Only 3 percent species of the total world species of plants could develop in the tundra biome because of the severity of cold and absence of minimum amount of insolation and sunlight. The vegetations of the tundra biome are cryophytes i.e., such vegetations are well adapted to severe cold conditions as they have developed such unique features which enable them to withstand extreme cold conditions.
According to N, Pollumin (1959) there are families of cryophytes in Arctic Tundra Biome. The number of plant species and plant population decreases northward with increasing severity of cold. Most of the plants are tufted in form and range in height between 5 cm and 8 cm.
These, plants have the tendency of sticking to the ground surface because the temperature of the ground surface is relatively higher than the temperature of the overlying air. The herbs are developed mainly in those areas where heaps of ice and snow protect the plants from gusty icy winds. Such herbaceous plants include willow (Salix herbacea and Salix arctica).
The stems and leaves of these herbaceous plants are very close to the ground surface (hardly a few centimetres above the ground surface). Though the growth rate of these herbaceous plants is exceedingly slow but their survival period is unbelievably very long (between 150 to 300 years).
The evergreen flowering plants develop on the ground like cushions mostly during short cool summers. These flowering herbaceous plants include moss campion (Silene acaulis). Some plants assume the shape of rosette where in the leaves radiate from a point and leafless stalk bearing flower grows upward. Saxifragus nivalis is the typical species of rosette plants. Some plants are endowed with the typical features of fleshy leaves, thick cuticle and external covers of hairs (epidermal hairs) around their stems and branches.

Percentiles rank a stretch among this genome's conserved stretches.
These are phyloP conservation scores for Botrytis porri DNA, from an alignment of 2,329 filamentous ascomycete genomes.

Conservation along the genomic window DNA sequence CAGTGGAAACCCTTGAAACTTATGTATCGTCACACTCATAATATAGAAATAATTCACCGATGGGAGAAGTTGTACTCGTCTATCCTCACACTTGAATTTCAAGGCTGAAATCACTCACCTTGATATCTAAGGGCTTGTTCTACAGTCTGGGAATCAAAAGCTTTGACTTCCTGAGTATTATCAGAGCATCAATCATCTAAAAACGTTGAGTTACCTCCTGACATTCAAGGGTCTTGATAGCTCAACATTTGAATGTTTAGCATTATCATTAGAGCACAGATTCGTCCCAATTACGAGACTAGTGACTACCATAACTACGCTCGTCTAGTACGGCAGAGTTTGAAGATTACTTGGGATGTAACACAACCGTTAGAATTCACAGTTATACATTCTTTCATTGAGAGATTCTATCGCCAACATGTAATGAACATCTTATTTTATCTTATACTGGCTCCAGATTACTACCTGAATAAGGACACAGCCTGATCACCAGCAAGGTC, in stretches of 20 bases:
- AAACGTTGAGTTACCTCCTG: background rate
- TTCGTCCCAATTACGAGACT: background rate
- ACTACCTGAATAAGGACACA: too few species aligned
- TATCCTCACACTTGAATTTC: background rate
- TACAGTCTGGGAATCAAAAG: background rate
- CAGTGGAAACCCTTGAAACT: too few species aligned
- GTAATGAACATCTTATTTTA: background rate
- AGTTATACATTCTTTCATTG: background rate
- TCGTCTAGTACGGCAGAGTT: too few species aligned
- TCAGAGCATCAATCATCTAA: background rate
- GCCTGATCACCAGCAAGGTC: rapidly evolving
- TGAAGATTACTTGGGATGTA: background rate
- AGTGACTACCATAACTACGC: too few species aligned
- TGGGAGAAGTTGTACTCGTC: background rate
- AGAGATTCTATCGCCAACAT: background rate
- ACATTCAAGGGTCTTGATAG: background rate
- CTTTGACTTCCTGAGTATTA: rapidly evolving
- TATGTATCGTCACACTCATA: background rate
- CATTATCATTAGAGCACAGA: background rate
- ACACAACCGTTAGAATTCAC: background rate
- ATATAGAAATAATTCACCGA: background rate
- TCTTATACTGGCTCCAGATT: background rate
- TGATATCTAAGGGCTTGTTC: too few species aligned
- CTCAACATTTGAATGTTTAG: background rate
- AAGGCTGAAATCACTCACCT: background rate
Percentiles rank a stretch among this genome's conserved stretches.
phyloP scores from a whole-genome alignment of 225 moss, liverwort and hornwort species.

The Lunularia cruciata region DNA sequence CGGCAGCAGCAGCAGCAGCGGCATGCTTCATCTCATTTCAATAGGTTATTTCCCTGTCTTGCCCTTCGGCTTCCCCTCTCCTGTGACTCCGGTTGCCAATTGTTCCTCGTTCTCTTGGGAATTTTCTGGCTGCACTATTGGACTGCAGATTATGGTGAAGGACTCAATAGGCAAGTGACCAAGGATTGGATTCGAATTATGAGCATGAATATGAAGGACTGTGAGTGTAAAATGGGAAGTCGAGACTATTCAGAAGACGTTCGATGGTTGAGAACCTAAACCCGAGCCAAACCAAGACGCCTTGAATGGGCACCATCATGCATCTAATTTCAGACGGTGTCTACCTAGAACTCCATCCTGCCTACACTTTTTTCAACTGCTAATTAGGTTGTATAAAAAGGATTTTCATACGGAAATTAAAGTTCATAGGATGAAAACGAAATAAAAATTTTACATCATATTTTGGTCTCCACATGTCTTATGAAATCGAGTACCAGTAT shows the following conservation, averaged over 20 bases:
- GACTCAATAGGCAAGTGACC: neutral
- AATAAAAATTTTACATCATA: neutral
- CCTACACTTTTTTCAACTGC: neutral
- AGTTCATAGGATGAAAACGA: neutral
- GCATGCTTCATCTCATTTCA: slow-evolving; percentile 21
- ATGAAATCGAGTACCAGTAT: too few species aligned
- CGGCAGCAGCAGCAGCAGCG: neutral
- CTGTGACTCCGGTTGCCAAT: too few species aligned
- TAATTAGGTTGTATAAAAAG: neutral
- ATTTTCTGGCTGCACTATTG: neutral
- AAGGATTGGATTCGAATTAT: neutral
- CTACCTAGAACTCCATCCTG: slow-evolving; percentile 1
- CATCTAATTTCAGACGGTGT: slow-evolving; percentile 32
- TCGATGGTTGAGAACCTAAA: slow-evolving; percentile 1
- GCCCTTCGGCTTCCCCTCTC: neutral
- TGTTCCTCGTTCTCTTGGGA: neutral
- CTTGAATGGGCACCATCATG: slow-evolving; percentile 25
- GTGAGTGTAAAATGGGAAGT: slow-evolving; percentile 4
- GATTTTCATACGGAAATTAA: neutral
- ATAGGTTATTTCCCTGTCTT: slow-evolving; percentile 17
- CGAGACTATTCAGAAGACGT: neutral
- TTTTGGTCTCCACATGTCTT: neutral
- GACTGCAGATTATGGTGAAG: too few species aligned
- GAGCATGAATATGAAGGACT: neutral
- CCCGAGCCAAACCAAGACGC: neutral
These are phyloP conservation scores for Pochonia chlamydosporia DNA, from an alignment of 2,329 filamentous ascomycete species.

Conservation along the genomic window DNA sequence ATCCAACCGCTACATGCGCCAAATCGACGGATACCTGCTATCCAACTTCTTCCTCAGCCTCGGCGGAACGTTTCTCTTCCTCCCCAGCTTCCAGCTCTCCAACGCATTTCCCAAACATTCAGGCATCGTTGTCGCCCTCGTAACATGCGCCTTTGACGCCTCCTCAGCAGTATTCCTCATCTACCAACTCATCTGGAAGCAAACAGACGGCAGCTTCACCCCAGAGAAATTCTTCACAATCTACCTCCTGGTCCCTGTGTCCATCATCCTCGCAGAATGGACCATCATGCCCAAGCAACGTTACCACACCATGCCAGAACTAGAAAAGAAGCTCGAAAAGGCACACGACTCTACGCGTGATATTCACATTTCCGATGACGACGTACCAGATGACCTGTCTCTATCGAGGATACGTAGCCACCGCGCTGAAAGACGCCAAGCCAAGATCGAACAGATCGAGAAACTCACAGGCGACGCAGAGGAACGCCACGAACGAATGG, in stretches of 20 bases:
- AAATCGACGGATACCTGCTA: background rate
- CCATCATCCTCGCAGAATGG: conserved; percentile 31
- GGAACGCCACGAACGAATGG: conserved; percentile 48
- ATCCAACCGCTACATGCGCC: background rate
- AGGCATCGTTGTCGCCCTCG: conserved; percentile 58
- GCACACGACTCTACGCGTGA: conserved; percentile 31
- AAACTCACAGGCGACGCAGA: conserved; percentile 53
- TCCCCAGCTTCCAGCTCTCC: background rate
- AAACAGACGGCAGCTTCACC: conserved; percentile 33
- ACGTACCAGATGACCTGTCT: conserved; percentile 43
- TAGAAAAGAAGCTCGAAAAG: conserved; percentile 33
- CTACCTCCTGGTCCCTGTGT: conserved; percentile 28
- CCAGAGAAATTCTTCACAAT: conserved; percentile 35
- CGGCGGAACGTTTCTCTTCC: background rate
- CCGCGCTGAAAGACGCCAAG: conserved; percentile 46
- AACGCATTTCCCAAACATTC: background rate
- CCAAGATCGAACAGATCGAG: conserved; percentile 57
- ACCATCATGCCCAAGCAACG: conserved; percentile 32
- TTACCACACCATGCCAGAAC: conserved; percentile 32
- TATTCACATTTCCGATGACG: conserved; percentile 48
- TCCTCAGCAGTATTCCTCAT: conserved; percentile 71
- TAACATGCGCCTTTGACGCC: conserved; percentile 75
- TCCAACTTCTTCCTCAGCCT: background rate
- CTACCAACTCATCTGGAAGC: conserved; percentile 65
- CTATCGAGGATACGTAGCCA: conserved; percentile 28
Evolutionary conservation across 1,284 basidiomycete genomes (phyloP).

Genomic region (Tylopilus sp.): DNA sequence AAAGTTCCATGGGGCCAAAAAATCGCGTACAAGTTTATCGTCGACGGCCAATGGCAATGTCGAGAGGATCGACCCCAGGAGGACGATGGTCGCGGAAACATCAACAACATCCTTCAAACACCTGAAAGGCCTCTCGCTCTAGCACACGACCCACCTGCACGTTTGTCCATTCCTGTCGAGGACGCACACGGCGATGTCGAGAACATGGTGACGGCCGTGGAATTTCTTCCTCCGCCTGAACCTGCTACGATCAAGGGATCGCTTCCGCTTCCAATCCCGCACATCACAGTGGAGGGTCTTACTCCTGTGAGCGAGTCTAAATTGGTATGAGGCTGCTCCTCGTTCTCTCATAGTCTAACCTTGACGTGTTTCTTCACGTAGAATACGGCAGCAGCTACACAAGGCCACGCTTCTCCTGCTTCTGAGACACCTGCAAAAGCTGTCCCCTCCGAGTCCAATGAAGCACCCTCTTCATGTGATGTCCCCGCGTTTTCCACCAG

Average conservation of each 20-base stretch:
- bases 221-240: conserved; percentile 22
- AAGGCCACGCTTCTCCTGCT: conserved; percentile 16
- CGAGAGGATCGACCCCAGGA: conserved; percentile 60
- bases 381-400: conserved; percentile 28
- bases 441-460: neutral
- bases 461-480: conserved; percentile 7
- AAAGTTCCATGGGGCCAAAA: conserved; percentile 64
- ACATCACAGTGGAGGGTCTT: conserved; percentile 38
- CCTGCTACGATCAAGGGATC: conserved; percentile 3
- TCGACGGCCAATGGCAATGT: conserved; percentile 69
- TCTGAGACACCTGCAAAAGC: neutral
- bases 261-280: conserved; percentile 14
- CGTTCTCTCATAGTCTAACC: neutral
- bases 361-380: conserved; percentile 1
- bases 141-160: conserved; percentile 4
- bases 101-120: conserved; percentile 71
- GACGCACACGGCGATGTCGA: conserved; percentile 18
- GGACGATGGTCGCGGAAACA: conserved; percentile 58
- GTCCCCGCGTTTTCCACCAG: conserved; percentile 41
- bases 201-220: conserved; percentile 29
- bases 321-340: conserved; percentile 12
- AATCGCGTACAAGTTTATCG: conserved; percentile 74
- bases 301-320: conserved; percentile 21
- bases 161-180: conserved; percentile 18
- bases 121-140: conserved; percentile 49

Some plants grow on the ground like tussocks while other groups of plants grow horizontally on the ground surface like mats or compact turf (such as Dryas octopetala). It may be pointed out that the period available for the growth of tundra plants is of only 50 days during cool summer season, during which all the stages of the life-cycle of a plant are completed e.g., growth of plant tissues, flowering, pollination, ripening of seeds, dispersal of seeds and establishment of seedlings etc.
Animal Community of Tundra Biome:
The animals of Arctic Tundra Biome are grouped into two categories viz.:
(i) Resident animals, and
(ii) Migrant animals.
Most of the animals leave Arctic Tundra and migrate southward during winter season to escape severe cold because only those animals stay at home during severe winter season which have such typical body structures which enable them to withstand the severity of cold.